People who want to continue blocking their aircraft tail numbers from for-profit Internet flight-tracking services will get their day in court next month. A three-judge panel of the U.S. Court of Appeals for the District of Columbia Circuit will hear arguments December 2 in Washington in a case brought by NBAA and AOPA.
The two associations seek to overturn the restrictions that the government imposed on the Block Aircraft Registration Request (Barr) program. For the moment, aircraft owners and operators who want to opt out of having their aviation movements tracked and broadcast must pass a complex FAA standard to do so.
With the advent of Internet flight-tracking services, Congress in 2000 authorized the Barr program, which is administered by NBAA, to allow operators to block their flight operations from public view.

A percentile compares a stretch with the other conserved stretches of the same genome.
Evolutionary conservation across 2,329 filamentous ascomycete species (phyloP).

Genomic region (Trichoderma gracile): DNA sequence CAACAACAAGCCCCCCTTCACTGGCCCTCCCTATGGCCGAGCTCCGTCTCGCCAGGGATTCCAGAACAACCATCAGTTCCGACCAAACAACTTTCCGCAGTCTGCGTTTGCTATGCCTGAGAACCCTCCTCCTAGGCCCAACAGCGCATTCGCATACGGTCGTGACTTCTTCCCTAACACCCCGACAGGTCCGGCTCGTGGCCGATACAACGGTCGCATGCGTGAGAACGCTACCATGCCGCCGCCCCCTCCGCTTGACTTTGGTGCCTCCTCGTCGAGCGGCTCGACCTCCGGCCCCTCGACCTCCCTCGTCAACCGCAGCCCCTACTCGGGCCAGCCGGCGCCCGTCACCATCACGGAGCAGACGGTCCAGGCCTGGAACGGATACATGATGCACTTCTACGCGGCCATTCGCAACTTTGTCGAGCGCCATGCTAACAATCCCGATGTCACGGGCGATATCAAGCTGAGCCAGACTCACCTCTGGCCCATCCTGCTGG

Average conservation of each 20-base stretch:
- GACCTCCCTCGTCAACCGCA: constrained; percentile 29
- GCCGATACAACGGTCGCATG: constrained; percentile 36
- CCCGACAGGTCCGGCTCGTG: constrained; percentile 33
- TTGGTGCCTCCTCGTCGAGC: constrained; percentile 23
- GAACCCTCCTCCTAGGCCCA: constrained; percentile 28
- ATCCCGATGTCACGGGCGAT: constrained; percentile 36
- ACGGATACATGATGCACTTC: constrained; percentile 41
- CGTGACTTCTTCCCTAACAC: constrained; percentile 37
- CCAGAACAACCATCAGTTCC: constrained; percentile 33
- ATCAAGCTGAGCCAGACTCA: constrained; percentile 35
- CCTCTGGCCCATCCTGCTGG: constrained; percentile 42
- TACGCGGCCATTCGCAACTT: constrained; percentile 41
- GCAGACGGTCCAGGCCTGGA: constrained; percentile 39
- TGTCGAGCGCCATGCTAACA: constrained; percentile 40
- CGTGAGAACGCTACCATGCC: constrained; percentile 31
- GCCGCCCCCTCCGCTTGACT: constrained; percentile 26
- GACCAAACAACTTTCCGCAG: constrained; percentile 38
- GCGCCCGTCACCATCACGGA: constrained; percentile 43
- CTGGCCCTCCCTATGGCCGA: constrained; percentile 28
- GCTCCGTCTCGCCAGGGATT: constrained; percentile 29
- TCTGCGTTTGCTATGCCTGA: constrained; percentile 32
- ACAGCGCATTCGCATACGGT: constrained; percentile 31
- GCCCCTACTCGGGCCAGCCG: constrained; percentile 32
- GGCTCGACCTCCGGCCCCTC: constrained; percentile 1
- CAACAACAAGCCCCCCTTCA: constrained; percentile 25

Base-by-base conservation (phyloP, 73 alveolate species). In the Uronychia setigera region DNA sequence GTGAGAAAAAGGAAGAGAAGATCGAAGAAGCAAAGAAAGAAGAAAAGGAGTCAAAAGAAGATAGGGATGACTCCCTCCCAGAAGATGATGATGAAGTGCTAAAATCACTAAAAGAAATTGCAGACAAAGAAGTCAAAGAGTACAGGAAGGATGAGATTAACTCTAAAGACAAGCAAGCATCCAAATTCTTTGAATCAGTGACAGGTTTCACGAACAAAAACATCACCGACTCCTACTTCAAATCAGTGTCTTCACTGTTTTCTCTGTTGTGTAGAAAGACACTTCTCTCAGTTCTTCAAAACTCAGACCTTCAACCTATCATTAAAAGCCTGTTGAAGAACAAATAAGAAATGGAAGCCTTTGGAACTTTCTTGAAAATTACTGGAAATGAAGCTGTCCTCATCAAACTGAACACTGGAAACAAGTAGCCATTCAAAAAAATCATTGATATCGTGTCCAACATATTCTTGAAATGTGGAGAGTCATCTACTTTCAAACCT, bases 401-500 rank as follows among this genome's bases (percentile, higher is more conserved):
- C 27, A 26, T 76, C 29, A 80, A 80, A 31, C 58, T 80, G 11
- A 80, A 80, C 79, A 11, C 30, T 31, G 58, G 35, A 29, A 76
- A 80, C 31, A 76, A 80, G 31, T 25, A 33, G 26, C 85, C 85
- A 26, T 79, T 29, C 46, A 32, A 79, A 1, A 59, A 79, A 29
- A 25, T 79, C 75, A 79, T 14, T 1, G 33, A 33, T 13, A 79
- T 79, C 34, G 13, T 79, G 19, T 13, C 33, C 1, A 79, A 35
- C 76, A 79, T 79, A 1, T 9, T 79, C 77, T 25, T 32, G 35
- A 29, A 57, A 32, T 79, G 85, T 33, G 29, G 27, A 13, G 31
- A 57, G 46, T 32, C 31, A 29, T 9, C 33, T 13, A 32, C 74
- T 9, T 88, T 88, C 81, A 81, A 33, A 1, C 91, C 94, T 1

But the Department of Transportation announced earlier this year that it would dismantle the program on August 2 in the name of “government transparency.” When the program officially ended, general aviation groups advised that operators under the Barr program “should assume their flights will appear on flight-tracking displays.” They encouraged aviators who believe they meet the new requirements for inclusion in the FAA’s opt-out list to apply.